Blacksky technology said it had reached a five-year exclusive package purchase agreement with NASA to support NASA’s earth observation research using high return visit satellite imaging data.
The agreement announced today is part of NASA’s commercial small satellite data acquisition program (CSDAP). It will enable researchers to access frequently updated high-resolution images through blacksky’s spectrum AI geospatial data platform.
Spectrum AI provides global real-time environmental monitoring using blacksky’s on-demand satellite constellation and images from other sources. Blacksky’s satellite is manufactured in tuquila, Washington, by a joint venture between Leo Stella, Virginia, and Thales Alenia space.
Blacksky’s history can be traced back to Seattle based spaceflight industries, which sold spaceflight Inc. at undisclosed prices in 2020 and adopted the blacksky brand. In September this year, blacksky provided $283 million in cash by merging with the blank check of Osprey technology acquisition Corp.
More than 50 of blacksky’s more than 200 employees work in the Seattle area.
Brian O’Toole, chief executive of blacksky, said in a press release that the CSDAP Award “reflects another important coordination point between government needs and blacksky’s commercial real-time global intelligence products.”
“It is essential to help NASA supported researchers expand their understanding of key changes in Earth’s ecosystem, oceanography, geography and polar science,” O’Toole said. “Our constellation provides imaging from dawn to dusk, which is conducive to the automatic mode of life monitoring and anomaly detection. Integrating these data with our spectrum AI platform can make eye-catching and operable scientific observations of our planet.”
The potential value of the purchase agreement has not been reported, but we have contacted blacksky for details and will update this report based on any news we hear. The commercial smallsat data acquisition program has signed purchase agreements with several other spatial image providers, including Airbus, maxar, planet and spire.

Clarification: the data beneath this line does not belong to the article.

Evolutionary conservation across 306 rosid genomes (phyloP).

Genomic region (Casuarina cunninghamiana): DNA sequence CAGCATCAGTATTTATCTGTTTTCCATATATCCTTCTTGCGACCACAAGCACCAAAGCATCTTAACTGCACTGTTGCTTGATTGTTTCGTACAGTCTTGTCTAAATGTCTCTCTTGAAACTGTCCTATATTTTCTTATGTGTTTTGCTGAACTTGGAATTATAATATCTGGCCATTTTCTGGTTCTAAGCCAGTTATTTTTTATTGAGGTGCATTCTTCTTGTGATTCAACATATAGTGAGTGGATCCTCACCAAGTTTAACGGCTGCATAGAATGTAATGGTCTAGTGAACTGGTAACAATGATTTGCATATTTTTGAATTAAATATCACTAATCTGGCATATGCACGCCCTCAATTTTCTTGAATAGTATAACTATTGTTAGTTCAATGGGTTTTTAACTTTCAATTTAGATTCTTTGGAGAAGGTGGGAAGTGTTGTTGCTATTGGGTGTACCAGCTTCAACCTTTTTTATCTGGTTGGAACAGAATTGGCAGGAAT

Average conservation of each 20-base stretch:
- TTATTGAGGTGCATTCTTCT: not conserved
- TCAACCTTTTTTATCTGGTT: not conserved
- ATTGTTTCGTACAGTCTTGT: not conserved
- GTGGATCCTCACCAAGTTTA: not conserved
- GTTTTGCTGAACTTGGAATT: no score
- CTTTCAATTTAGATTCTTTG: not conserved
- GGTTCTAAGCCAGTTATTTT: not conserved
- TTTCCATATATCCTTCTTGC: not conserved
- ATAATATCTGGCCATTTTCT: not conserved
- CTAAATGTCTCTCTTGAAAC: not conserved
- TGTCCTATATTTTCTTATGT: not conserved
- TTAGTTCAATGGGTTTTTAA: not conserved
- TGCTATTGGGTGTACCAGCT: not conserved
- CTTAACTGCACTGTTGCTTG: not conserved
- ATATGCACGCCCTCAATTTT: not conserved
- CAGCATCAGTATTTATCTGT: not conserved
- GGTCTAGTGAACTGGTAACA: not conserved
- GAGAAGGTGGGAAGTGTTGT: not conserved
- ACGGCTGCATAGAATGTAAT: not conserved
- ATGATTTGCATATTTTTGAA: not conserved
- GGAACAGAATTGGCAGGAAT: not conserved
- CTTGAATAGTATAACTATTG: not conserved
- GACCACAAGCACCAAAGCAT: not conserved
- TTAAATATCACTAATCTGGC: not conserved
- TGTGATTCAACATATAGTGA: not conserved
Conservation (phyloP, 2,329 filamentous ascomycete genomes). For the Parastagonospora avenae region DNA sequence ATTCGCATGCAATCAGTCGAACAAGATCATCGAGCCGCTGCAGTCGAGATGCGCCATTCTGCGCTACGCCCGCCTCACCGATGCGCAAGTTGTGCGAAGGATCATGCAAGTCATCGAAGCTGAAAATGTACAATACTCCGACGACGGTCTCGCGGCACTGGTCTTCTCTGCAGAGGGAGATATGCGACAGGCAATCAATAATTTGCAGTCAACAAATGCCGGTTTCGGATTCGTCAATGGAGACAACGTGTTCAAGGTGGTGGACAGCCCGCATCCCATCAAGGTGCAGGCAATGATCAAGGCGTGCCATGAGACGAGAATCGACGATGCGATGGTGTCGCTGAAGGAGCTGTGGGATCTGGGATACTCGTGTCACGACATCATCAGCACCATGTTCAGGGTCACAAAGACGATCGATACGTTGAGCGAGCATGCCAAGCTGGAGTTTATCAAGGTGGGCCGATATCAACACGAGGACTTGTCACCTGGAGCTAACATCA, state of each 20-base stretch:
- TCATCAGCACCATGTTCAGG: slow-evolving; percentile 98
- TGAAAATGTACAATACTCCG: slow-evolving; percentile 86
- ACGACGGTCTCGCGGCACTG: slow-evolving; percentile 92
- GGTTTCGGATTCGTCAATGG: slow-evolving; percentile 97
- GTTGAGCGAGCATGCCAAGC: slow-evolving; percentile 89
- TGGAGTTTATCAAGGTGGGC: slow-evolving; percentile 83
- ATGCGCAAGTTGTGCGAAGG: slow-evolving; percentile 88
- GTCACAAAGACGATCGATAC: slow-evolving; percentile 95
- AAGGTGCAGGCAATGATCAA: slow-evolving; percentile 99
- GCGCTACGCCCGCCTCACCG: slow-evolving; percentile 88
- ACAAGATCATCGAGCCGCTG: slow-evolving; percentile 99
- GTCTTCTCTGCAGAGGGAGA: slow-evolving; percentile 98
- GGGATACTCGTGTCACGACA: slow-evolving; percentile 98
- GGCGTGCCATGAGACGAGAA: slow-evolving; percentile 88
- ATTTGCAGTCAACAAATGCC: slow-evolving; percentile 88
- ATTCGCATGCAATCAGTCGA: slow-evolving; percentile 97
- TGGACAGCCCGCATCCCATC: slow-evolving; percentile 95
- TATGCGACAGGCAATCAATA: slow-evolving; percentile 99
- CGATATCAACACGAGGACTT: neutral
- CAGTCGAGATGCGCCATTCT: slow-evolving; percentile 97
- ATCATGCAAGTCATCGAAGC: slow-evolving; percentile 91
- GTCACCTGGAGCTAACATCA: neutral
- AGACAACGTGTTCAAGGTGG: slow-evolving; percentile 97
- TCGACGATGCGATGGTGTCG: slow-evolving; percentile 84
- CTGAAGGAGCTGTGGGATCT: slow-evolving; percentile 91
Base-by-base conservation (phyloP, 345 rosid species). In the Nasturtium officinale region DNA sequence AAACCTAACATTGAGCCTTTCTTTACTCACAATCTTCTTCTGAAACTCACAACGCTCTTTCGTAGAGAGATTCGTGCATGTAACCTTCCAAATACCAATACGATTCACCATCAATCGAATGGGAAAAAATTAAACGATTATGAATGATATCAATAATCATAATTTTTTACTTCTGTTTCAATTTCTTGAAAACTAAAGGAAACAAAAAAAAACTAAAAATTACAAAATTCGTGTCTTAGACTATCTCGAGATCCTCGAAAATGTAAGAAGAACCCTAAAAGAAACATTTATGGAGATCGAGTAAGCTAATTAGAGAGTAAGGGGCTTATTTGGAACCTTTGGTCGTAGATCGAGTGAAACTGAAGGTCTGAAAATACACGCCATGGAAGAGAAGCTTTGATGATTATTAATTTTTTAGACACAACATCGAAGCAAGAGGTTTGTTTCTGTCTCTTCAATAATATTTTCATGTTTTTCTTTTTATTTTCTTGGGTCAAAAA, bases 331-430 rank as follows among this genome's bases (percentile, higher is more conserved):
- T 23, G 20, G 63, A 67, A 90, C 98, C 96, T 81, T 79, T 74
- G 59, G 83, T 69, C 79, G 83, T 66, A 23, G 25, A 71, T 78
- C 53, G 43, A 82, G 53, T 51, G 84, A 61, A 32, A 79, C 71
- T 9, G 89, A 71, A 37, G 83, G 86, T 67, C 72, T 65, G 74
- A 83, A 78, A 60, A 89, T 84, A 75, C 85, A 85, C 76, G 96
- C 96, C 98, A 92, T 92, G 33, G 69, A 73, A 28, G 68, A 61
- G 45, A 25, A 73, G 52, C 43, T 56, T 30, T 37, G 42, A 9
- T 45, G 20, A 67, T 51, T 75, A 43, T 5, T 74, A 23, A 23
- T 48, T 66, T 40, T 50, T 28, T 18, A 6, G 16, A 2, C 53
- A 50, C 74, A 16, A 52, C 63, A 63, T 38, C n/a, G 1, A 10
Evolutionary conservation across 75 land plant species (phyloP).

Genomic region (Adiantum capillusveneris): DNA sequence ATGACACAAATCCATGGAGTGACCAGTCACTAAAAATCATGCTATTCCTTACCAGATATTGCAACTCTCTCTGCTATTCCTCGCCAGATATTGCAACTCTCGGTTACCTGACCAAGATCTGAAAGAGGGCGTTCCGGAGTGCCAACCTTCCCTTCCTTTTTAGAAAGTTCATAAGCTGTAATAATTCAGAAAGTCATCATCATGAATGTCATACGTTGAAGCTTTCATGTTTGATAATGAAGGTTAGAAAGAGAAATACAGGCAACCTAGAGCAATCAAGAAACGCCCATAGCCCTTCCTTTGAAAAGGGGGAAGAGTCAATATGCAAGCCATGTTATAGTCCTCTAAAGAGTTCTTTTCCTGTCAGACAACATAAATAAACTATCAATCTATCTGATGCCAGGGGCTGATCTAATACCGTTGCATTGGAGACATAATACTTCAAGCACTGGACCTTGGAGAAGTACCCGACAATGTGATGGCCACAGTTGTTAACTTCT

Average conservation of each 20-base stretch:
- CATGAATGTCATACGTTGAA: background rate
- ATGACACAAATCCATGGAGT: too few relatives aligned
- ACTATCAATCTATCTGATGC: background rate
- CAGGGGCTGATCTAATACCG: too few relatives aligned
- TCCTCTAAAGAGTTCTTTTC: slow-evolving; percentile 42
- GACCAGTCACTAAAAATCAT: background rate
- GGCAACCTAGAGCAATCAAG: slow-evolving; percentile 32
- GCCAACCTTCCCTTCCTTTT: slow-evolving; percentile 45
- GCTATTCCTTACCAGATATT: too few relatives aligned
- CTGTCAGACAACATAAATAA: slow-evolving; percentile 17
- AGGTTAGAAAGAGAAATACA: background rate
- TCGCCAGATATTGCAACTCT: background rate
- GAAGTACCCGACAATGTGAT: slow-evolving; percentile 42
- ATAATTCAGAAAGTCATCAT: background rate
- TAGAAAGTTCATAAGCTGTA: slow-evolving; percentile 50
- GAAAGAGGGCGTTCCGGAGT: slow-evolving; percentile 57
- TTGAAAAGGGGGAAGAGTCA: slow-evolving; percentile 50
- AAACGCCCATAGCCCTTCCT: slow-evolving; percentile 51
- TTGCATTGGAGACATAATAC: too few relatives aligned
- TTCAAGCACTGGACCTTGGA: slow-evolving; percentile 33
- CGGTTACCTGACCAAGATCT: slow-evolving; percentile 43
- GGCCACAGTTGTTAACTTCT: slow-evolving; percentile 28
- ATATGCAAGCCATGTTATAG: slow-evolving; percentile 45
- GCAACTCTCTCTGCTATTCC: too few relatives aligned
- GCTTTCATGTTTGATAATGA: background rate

Also today, blacksky announced its quarterly financial results, the first such report since the company went public in September.
The company said its total revenue in the third quarter was $7.9 million, an increase of 49% over the same period last year. The net loss for the quarter was $46.9 million, equivalent to a diluted loss of 67 cents per share. Adjusted EBITDA loss was $16.2 million. Blacksky said its cash balance at the end of the quarter was $198 million.
In a press release, O’Neill pointed out the growth of income. “We have demonstrated strong execution in all aspects of our business, and we will continue to provide customers with proactive advantages,” he said.
BlackSky said that the 2021 revenue forecast was revised from $40 million to $30 million to $34 million, mainly due to COVID-19’s impact on the supply chain and the timing of the start of the new contract.
Due to the launch failure of rocket laboratory, two satellites of blacksky were lost in May, but rocket laboratory plans to launch two more satellites from New Zealand as early as next week. Blacksky’s former sister company spaceflight Inc. in Seattle is handling launch logistics. If the launch is successful, the global constellation of blacksky will be increased to 9 satellites, and it is planned to have 30 satellites by 2025.
Blacksky shares fell 13% today to close at $8.85.